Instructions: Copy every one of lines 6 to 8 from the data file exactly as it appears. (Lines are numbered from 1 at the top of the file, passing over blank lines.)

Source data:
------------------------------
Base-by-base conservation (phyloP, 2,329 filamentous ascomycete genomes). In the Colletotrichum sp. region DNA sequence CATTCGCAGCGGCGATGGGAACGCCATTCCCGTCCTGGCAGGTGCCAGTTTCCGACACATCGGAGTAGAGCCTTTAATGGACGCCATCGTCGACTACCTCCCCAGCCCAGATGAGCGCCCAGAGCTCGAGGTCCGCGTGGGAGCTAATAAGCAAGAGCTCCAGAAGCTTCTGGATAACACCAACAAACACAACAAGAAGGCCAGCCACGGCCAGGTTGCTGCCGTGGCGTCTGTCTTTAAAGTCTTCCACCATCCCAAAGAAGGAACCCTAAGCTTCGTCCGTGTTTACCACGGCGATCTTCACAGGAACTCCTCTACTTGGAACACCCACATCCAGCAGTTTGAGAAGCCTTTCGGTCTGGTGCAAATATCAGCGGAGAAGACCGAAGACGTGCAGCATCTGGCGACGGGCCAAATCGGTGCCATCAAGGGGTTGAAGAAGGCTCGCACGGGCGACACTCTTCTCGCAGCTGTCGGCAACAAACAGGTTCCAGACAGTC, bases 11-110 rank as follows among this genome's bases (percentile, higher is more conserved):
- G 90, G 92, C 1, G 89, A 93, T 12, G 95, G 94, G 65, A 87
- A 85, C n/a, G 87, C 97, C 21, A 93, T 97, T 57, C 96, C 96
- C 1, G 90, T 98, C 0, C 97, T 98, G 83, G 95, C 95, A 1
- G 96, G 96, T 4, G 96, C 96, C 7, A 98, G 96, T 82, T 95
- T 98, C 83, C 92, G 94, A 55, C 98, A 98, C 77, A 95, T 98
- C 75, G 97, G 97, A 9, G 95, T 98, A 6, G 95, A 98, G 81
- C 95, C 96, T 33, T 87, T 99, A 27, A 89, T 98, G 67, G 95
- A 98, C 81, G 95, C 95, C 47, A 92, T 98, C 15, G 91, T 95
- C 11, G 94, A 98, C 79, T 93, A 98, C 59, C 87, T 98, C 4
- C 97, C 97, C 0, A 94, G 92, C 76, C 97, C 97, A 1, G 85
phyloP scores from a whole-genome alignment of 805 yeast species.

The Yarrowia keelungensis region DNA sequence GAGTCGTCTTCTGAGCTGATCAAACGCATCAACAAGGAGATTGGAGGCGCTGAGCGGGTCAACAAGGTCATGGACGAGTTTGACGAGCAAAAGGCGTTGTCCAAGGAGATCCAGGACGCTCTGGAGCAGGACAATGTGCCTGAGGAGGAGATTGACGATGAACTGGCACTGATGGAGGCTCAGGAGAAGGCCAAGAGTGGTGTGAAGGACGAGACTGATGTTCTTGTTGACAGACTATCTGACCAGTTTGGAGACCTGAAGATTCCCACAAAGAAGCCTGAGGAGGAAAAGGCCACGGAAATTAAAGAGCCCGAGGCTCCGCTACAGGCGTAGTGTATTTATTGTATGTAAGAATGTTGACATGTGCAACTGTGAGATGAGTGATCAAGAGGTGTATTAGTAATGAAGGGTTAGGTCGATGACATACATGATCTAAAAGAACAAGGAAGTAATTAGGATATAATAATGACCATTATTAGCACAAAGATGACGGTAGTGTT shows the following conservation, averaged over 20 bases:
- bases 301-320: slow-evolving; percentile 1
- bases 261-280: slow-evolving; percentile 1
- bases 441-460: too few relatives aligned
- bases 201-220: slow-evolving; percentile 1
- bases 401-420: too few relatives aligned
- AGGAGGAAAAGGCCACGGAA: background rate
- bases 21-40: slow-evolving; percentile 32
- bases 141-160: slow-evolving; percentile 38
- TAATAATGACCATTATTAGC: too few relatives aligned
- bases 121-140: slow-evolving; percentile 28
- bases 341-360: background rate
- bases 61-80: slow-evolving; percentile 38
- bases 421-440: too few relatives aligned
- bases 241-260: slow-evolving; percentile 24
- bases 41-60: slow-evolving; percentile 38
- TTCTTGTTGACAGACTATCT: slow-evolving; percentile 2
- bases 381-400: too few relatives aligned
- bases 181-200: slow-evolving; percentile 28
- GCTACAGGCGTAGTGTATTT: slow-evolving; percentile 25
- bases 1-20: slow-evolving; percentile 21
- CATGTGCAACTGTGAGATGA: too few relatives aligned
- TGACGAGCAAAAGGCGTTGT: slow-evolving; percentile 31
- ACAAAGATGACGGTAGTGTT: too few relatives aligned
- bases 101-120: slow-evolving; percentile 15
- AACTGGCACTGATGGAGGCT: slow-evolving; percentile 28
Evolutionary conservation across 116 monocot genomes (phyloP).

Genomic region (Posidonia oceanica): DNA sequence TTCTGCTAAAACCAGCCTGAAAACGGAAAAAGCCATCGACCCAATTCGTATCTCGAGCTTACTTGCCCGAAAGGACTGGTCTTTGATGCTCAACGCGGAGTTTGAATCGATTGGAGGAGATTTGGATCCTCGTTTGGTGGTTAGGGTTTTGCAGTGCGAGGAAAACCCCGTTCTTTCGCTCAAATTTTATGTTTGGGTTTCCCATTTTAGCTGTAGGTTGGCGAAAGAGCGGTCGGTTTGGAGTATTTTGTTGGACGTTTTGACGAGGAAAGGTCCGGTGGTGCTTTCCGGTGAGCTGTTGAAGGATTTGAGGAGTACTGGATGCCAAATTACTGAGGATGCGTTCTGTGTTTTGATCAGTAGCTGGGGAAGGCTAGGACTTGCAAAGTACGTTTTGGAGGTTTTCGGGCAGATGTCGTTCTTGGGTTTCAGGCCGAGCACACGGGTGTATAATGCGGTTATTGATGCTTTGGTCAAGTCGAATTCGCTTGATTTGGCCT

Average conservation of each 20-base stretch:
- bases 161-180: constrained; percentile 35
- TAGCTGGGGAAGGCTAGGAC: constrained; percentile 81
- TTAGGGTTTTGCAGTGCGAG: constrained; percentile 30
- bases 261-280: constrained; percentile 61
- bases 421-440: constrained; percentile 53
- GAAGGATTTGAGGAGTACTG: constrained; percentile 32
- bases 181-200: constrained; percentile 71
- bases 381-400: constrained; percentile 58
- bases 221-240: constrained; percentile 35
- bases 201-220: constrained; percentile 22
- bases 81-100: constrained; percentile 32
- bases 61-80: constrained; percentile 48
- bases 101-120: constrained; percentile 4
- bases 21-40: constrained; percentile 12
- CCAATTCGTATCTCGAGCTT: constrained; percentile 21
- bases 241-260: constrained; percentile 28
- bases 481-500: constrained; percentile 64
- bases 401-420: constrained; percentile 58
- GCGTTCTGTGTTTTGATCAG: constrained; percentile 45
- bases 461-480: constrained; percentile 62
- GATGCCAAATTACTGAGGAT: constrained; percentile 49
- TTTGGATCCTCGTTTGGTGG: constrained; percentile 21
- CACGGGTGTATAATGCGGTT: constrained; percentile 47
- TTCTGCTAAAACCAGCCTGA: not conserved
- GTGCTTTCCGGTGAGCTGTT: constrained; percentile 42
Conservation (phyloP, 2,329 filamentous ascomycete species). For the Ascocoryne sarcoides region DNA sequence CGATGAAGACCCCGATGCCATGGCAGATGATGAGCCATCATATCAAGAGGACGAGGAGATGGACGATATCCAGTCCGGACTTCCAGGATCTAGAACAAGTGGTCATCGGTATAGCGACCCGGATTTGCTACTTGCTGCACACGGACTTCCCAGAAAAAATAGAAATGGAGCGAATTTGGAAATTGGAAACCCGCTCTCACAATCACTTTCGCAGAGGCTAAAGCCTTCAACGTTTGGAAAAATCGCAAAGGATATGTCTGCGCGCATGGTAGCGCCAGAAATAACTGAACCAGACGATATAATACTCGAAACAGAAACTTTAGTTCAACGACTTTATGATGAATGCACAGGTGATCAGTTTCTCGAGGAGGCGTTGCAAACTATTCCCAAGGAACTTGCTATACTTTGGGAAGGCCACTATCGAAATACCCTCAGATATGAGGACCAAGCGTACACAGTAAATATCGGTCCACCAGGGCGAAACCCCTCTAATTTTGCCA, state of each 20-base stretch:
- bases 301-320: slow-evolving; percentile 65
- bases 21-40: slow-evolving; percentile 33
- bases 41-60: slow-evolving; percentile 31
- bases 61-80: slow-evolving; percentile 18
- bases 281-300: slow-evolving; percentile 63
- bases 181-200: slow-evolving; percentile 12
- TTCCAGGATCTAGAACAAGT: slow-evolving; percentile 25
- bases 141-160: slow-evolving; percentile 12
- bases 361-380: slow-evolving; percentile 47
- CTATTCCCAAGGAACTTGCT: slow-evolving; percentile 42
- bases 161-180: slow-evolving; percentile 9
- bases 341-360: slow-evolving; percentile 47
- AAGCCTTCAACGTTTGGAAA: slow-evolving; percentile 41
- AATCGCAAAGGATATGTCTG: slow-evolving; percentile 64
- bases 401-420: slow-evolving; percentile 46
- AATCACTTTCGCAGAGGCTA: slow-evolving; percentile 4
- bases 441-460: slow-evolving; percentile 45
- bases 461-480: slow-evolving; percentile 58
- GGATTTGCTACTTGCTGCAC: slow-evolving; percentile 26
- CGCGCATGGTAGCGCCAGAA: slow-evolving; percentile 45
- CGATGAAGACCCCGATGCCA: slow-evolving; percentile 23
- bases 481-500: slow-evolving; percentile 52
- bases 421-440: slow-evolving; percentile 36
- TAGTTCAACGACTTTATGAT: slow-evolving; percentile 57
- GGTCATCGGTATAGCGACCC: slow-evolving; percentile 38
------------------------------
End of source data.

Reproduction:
- T 98, C 83, C 92, G 94, A 55, C 98, A 98, C 77, A 95, T 98
- C 75, G 97, G 97, A 9, G 95, T 98, A 6, G 95, A 98, G 81
- C 95, C 96, T 33, T 87, T 99, A 27, A 89, T 98, G 67, G 95